On July 12, 2018, a panel of the U.S. Court of Appeals for the Ninth Circuit affirmed the dismissal by the U.S. District Court for the Northern District of California of a lawsuit bringing derivative claims against the board of directors of Yahoo! Inc. (Yahoo!) and certain corporate officers, as well as a direct claim against Yahoo!, under the Investment Company Act of 1940 (the 1940 Act). UFCW Local 1500 Pension Fund, on its own behalf and on behalf of others similarly situated (UFCW), alleged that when Yahoo! invested in Alibaba.com, a Chinese e-commerce company, Yahoo! violated the conditions of an exemptive order issued by the SEC granting the company relief from the registration requirements of the 1940 Act. The Ninth Circuit panel held that UFCW failed to state a claim because the 1940 Act does not establish a private right of action for challenging the continued validity of a 1940 Act exemption. 

Background—Investment Company Act Status 

Under Section 3(a)(1)(C) of the 1940 Act, an issuer is a prima facie investment company if it is engaged or proposes to engage in the business of investing, reinvesting, owning, holding or trading in securities, and owns or proposes to acquire investment securities having a value in excess of 40% of the value of the issuer’s total assets (exclusive of government securities and cash items) on an unconsolidated basis. For this purpose, “investment securities” are defined to include all securities except government securities, securities issued by employees’ securities companies and securities issued by majority-owned operating subsidiaries of the owner. Consequently, an operating company more than 40% of whose total assets are investment securities may be deemed an “inadvertent” investment company.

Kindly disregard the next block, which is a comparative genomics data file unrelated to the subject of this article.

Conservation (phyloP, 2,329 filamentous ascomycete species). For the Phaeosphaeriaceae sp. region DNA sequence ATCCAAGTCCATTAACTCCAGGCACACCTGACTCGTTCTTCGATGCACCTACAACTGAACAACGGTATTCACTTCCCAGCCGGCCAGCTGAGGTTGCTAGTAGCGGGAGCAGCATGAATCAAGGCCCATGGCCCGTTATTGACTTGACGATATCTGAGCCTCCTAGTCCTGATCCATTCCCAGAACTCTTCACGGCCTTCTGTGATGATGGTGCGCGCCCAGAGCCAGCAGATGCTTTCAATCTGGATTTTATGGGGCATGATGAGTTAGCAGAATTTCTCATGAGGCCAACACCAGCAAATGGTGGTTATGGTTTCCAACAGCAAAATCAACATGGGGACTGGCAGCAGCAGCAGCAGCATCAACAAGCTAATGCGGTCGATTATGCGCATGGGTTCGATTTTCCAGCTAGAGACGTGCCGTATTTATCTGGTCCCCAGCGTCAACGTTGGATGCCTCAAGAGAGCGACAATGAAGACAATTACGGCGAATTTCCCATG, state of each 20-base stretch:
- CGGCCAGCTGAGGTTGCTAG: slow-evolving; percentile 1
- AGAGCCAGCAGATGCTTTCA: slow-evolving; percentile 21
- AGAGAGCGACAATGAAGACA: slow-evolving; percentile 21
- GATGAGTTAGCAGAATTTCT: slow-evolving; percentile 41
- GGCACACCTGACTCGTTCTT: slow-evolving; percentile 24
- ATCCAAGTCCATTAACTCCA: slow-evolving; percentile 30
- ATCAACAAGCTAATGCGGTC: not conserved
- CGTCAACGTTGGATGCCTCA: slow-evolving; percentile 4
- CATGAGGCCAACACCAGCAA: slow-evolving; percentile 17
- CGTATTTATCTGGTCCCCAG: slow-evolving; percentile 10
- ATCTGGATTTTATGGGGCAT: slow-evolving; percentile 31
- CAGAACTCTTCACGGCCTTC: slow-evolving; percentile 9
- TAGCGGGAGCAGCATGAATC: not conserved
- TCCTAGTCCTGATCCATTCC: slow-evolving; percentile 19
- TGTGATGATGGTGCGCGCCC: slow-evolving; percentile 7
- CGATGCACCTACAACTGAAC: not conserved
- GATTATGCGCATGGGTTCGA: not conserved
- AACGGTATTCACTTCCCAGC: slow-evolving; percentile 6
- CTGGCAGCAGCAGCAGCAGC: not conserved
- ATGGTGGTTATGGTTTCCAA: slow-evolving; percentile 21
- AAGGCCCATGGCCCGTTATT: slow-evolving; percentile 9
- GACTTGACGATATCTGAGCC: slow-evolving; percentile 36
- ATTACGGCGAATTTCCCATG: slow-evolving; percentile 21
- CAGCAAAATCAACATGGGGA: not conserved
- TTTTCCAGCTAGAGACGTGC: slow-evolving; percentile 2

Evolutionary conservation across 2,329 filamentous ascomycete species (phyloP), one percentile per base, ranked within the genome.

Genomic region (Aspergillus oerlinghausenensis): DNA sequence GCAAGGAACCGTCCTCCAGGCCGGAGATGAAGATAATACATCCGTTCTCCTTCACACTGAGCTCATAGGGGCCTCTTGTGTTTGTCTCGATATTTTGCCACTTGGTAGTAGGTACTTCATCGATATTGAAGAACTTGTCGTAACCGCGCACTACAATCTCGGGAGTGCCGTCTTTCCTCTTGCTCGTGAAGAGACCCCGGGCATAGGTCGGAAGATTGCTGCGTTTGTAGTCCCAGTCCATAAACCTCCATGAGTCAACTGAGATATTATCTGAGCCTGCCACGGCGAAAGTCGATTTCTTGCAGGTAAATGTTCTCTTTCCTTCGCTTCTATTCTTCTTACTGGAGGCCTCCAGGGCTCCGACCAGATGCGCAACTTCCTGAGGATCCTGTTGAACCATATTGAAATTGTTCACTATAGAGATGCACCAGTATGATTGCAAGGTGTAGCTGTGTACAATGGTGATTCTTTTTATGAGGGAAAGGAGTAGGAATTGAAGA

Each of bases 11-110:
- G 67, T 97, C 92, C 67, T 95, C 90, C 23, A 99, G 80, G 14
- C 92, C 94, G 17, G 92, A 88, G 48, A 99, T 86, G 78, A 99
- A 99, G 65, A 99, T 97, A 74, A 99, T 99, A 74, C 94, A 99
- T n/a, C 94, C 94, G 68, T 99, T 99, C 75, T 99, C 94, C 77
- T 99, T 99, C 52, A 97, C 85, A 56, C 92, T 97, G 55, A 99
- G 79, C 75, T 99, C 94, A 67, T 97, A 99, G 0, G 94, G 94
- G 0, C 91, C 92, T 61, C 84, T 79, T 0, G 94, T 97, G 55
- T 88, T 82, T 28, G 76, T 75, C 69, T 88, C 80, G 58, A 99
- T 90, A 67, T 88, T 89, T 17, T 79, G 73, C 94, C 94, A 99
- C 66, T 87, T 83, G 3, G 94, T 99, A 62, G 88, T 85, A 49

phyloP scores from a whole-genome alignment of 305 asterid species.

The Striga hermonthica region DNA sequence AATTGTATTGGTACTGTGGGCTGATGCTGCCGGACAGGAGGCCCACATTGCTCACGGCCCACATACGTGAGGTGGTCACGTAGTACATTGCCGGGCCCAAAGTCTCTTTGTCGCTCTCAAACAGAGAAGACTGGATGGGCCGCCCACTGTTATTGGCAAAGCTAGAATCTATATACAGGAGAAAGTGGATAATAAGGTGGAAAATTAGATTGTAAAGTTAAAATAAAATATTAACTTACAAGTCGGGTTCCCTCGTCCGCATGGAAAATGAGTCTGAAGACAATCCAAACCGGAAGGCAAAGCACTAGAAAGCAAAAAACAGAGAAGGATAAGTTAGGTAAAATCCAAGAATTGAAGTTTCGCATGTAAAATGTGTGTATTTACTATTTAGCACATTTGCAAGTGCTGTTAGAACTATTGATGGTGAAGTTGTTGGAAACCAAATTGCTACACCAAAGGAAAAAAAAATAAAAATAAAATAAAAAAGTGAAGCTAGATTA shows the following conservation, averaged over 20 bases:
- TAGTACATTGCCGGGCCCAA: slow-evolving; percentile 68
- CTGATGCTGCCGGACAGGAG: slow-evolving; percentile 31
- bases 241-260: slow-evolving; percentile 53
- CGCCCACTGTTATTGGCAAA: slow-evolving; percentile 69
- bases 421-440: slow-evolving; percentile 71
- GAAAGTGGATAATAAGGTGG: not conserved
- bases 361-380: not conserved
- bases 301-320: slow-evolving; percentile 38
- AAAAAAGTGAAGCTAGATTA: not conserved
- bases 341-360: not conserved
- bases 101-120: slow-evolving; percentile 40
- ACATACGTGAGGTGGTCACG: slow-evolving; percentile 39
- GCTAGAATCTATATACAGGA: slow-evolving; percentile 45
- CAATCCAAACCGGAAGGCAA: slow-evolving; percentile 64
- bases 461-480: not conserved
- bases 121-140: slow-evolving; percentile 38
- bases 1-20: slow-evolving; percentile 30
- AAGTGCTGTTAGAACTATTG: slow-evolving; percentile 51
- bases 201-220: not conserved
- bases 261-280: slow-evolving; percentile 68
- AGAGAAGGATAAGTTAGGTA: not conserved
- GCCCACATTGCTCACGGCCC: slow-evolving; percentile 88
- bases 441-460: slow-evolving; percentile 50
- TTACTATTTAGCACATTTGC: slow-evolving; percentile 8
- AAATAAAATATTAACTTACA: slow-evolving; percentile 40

Background—Investment Company Act Status 

Under Section 3(a)(1)(C) of the 1940 Act, an issuer is a prima facie investment company if it is engaged or proposes to engage in the business of investing, reinvesting, owning, holding or trading in securities, and owns or proposes to acquire investment securities having a value in excess of 40% of the value of the issuer’s total assets (exclusive of government securities and cash items) on an unconsolidated basis. For this purpose, “investment securities” are defined to include all securities except government securities, securities issued by employees’ securities companies and securities issued by majority-owned operating subsidiaries of the owner. Consequently, an operating company more than 40% of whose total assets are investment securities may be deemed an “inadvertent” investment company. 

For purposes of the 40% test described in the foregoing paragraph, investment securities are sometimes referred to as “bad assets,” in contrast to “good assets,” which would not count toward the 40% limit. In this regard, Rule 3a-1 allows an operating company to treat interests in subsidiaries that it controls primarily as “good assets” so long as the company engages in non-investment company business through subsidiaries. Specifically, Rule 3a-1 provides an exemption from the definition of investment company if no more than 45% of a company’s total assets consist of, and not more than 45% of its net income over the last four quarters is derived from, securities other than government securities and securities of majority-owned subsidiaries and companies it primarily controls.

Section 3(b)(2) of the 1940 Act provides that, notwithstanding Section 3(a)(1)(C), the SEC, upon application, may issue an order declaring an issuer to be primarily engaged in a business or businesses other than that of investing, reinvesting, owning, holding or trading in securities, resulting in the issuer not falling within the 1940 Act’s definition of investment company. In determining whether a company is “primarily” engaged in a non-investment company business under Section 3(b)(2), the SEC considers (1) the applicant’s historical development; (2) its public representations of policy; (3) the activities of its officers and directors; (4) the nature of its current assets; and (5) the sources of its present income, with factors (4) and (5) deemed the most important factors. Section 3(b)(2) further provides that the SEC may revoke such an order when it, on its own motion or upon application “finds that the circumstances which gave rise to the issuance of an order granting an application [for a 1940 Act exemption] no longer exist.”

Yahoo!’s Exemptive Order